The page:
An article from the Los Angeles Times regarding the concerns of individuals who live near the Fukushima I Nuclear Plant that appeared in my local newspaper this morning contained this interesting tidbit:

For Japanese, the desperation has an added dimension: Already the name "Fukushima" is laden with something beyond the fear of damaged health.

The Japanese survivors of the 1945 atomic bombings of Hiroshima and Nagasaki lived the rest of their lives with the stigma of having been exposed to radiation, a stain that the years never erased. Known as Hibakushas, they are formally recognized by the government if they lived within proximity of the blasts and receive a special medical allowance.

But the designation also led them to become ostracized by other Japanese, who feared wrongly that the contamination was contagious or could be hereditary. The result was that many survivors of the bombings, and even their children, lived ghettoized lives because of their exposure to radiation.

Is there any merit to their concerns?

3 Answers 3


As others have stated, the radiation itself doesn't "stay" with a person. External exposure to radiation often takes the form of burns. Just as you wouldn't be concerned with "catching" sunburn by being close to someone who lingered at the beach too long, you also don't need to worry about "catching" radiation burns. Transference of radioactive particles, which can linger on skin, hair, and clothing, is the only transmission risk.

I think the one of the MAIN stigmas in Japanese culture after the atomic bombings stemmed from the belief that the children of those exposed to radiation would be born disfigured by horrifying birth defects. This is especially important in a society where family honor and kinship are so important. Many would argue that the "Godzilla" fear, of monsters born from radiation, is a manifestation of this concern.

Fortunately for the Japanese, their fears about the post-bombing effects of radiation being passed on to their kin went mainly unrealized. As this study shows:

The incidence of major birth defects (594 cases or 0.91%) among the 65,431 [births to parents exposed to radiation from the bombings]...accords well with a large series of contemporary Japanese births...where radiation exposure was not involved and overall malformation frequency was 0.92%. No untoward outcome showed any relation to parental radiation dose or exposure.

Hopefully the lessons of Hiroshima and Nagasaki, and the swift moves by the Japanese government to evacuate the areas around the troubled nuclear facilities, will prevent further generations from suffering under the unnecessary stigmas associated with radiation exposure.

  • 1
    +1 learned something. would have expected more birth defects.
    – Paul
    Commented Apr 9, 2011 at 4:40

Radioactive radiation is a form of energy, if it hits your body it can damage it (depending on how high/low the energy is). But the radiation won't linger in your body, it's not going to make you "glow".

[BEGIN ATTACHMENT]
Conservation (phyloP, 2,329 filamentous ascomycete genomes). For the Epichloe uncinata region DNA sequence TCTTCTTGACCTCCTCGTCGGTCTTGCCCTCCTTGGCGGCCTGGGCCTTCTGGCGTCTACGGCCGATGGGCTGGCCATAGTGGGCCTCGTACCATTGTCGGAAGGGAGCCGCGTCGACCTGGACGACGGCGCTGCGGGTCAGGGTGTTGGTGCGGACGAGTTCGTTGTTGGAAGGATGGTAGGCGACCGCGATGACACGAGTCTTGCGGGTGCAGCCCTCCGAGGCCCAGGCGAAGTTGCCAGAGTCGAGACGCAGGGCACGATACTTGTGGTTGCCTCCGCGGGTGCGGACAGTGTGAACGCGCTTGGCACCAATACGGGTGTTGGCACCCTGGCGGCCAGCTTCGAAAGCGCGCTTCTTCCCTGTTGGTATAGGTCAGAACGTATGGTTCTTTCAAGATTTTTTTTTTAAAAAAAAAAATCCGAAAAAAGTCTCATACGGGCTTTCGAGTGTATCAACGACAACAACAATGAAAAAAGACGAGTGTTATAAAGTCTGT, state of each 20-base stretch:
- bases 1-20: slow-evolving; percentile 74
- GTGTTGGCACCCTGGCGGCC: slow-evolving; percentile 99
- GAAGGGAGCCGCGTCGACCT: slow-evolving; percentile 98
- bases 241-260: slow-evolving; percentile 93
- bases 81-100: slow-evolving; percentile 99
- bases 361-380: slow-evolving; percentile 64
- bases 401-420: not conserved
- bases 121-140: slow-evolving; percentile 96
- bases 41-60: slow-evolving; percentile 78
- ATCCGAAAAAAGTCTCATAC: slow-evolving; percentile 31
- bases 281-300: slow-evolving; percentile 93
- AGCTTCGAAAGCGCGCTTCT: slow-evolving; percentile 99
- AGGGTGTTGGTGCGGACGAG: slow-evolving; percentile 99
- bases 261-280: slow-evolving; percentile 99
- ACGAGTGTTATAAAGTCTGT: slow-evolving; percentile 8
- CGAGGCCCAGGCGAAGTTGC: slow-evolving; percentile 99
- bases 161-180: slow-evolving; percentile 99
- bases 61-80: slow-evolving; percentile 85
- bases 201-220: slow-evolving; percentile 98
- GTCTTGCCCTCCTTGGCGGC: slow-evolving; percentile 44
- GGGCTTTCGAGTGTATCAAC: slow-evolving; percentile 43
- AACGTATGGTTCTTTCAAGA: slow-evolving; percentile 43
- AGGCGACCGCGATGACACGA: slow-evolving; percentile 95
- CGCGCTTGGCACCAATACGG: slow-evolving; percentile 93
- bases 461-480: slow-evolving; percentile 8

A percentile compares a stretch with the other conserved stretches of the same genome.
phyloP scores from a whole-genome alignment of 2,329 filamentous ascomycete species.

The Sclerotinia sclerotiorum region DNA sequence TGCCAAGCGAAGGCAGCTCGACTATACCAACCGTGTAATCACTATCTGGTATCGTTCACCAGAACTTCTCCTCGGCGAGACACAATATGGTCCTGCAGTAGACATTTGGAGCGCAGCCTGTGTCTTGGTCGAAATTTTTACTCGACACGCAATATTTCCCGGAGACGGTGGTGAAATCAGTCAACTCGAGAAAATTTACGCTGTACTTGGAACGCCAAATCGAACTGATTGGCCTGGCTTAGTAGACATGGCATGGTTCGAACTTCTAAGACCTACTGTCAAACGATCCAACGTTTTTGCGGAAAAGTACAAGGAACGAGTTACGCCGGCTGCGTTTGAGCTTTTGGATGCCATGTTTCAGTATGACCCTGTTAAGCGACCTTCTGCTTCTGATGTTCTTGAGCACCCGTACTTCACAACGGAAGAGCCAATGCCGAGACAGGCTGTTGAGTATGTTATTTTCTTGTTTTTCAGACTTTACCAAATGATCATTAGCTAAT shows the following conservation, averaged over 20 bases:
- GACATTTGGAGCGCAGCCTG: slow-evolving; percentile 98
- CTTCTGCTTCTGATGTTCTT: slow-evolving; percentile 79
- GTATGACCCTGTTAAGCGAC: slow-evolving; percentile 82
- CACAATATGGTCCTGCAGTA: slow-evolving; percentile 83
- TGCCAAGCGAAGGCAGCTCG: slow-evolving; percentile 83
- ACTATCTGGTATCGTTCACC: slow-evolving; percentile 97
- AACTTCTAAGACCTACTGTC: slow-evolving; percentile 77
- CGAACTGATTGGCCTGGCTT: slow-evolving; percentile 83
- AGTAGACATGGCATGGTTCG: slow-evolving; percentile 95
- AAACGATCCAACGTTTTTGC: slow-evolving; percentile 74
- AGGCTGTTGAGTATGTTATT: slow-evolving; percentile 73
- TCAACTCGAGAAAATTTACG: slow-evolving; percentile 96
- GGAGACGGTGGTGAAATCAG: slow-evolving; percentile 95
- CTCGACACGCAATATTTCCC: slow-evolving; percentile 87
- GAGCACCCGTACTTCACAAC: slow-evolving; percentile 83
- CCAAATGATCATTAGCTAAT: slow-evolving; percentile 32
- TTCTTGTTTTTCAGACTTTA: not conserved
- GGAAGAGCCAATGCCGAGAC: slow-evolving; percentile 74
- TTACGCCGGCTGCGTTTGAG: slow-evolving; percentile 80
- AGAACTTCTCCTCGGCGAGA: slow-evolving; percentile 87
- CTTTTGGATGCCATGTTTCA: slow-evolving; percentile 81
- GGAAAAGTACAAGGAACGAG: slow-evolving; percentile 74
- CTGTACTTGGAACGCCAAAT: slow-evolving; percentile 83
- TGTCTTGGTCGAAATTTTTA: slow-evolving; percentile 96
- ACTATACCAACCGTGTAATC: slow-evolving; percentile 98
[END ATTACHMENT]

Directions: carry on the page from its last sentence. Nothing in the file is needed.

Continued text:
What can become a danger for others is radioactive dust or particles that stick to your clothes and skin. By hugging or touching somebody you could transfer that radioactive material. But if you get rid of your clothes and take a thorough shower you won't be a danger anymore.

Inhaling/swallowing radioactive material can make you contagious more permantly. A thorough scrubbing won't help anymore, because now there is a radioactive source inside you. Your bodily fluids (blood, urine, sweat and even semen) could irradiate others.

So, the radioactive radiation itself won't "infect" you and make you contagious.

You will only be contagious if you have something on or in you that is a continuous source of radioactivity.

EDIT: inserted Links

  • In addition, I SUSPECT that any kind of ingestion of radiation source which are potentially fatal to other would probably kill you pretty quickly.
    – horatio
    Commented Mar 18, 2011 at 21:35
  • Your third paragraph actually contradicts the article you linked to, "People who come into contact with a person contaminated by Po-210 will not be exposed to radiation (irradiated) simply by being in the proximity of this person, unless they ingest or inhale bodily fluids of the contaminated person." I have to ask just who would be ingesting your bodily fluids? More so who you be inhaling bodily fluids? Commented Jan 28, 2012 at 17:34
  • 1
    If someone has so much radioactive stuff in them that their bodily fluids become deadly in low to medium amounts that person is already dying from acute severe radiation sickness.
    – Magisch
    Commented Jul 17, 2017 at 8:35

First of all, don't forget that most radiation damage is got not by directly "exposing to high dozes of radiation" - like when you stand in front of a radiation source and get irradiated. Direct irradiation of course happens to people who were directly exposed, but that's relatively rare.

The most typical way to get exposed to radiation is to inhale or otherwise consume radioactive materials and those materials stay in the body continuing to decay and irradiate not only the bearer but also everything around.

So of course if you have a choice of whether to stay near a person who inhaled radioactive materials or not to stay your obvious choice is not to stay. Yest the amount of materials typically inhaled/consumed is very low and so the amount of radiation produced by a bearer is also very low (since materials decay rather slowly) and also many types of radiation can't penetrate body tissues and "get out" to the outer world - they will mostly influence the bearer body. So risk of negative consequences of sitting next to a person who consumed radioactive materials is very low.

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